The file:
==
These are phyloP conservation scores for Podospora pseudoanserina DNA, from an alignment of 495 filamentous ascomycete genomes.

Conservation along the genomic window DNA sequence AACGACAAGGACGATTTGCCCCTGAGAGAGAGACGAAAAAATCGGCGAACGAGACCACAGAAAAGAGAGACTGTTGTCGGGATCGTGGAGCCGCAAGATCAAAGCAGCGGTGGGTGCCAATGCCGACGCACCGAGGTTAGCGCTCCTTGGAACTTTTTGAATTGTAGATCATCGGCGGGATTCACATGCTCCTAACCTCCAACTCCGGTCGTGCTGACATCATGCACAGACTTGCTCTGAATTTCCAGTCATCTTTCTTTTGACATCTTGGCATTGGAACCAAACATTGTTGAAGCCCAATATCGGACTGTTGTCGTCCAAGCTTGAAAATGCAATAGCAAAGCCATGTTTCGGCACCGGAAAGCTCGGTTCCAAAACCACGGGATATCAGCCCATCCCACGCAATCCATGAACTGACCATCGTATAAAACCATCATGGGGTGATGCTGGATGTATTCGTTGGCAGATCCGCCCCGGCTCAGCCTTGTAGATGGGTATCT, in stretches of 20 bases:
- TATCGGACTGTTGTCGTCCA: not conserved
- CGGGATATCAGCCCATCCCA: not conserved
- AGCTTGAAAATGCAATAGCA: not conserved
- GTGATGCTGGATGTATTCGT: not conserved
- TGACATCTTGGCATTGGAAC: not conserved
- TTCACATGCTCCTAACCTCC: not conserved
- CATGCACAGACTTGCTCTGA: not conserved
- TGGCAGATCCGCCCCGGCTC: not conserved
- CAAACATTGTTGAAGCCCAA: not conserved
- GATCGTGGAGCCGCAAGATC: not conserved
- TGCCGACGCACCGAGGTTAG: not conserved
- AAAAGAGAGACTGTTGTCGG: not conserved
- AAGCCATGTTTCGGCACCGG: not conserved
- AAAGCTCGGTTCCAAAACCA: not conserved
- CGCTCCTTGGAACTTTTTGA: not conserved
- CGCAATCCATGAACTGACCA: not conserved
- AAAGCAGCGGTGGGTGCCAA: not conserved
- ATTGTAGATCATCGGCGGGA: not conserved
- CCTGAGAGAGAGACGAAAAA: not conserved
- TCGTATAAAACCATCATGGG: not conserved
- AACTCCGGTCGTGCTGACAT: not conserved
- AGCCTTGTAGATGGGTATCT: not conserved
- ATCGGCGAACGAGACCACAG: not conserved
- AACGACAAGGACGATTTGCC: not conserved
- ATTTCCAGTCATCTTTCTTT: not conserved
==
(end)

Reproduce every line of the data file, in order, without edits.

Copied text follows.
These are phyloP conservation scores for Podospora pseudoanserina DNA, from an alignment of 495 filamentous ascomycete genomes.

Conservation along the genomic window DNA sequence AACGACAAGGACGATTTGCCCCTGAGAGAGAGACGAAAAAATCGGCGAACGAGACCACAGAAAAGAGAGACTGTTGTCGGGATCGTGGAGCCGCAAGATCAAAGCAGCGGTGGGTGCCAATGCCGACGCACCGAGGTTAGCGCTCCTTGGAACTTTTTGAATTGTAGATCATCGGCGGGATTCACATGCTCCTAACCTCCAACTCCGGTCGTGCTGACATCATGCACAGACTTGCTCTGAATTTCCAGTCATCTTTCTTTTGACATCTTGGCATTGGAACCAAACATTGTTGAAGCCCAATATCGGACTGTTGTCGTCCAAGCTTGAAAATGCAATAGCAAAGCCATGTTTCGGCACCGGAAAGCTCGGTTCCAAAACCACGGGATATCAGCCCATCCCACGCAATCCATGAACTGACCATCGTATAAAACCATCATGGGGTGATGCTGGATGTATTCGTTGGCAGATCCGCCCCGGCTCAGCCTTGTAGATGGGTATCT, in stretches of 20 bases:
- TATCGGACTGTTGTCGTCCA: not conserved
- CGGGATATCAGCCCATCCCA: not conserved
- AGCTTGAAAATGCAATAGCA: not conserved
- GTGATGCTGGATGTATTCGT: not conserved
- TGACATCTTGGCATTGGAAC: not conserved
- TTCACATGCTCCTAACCTCC: not conserved
- CATGCACAGACTTGCTCTGA: not conserved
- TGGCAGATCCGCCCCGGCTC: not conserved
- CAAACATTGTTGAAGCCCAA: not conserved
- GATCGTGGAGCCGCAAGATC: not conserved
- TGCCGACGCACCGAGGTTAG: not conserved
- AAAAGAGAGACTGTTGTCGG: not conserved
- AAGCCATGTTTCGGCACCGG: not conserved
- AAAGCTCGGTTCCAAAACCA: not conserved
- CGCTCCTTGGAACTTTTTGA: not conserved
- CGCAATCCATGAACTGACCA: not conserved
- AAAGCAGCGGTGGGTGCCAA: not conserved
- ATTGTAGATCATCGGCGGGA: not conserved
- CCTGAGAGAGAGACGAAAAA: not conserved
- TCGTATAAAACCATCATGGG: not conserved
- AACTCCGGTCGTGCTGACAT: not conserved
- AGCCTTGTAGATGGGTATCT: not conserved
- ATCGGCGAACGAGACCACAG: not conserved
- AACGACAAGGACGATTTGCC: not conserved
- ATTTCCAGTCATCTTTCTTT: not conserved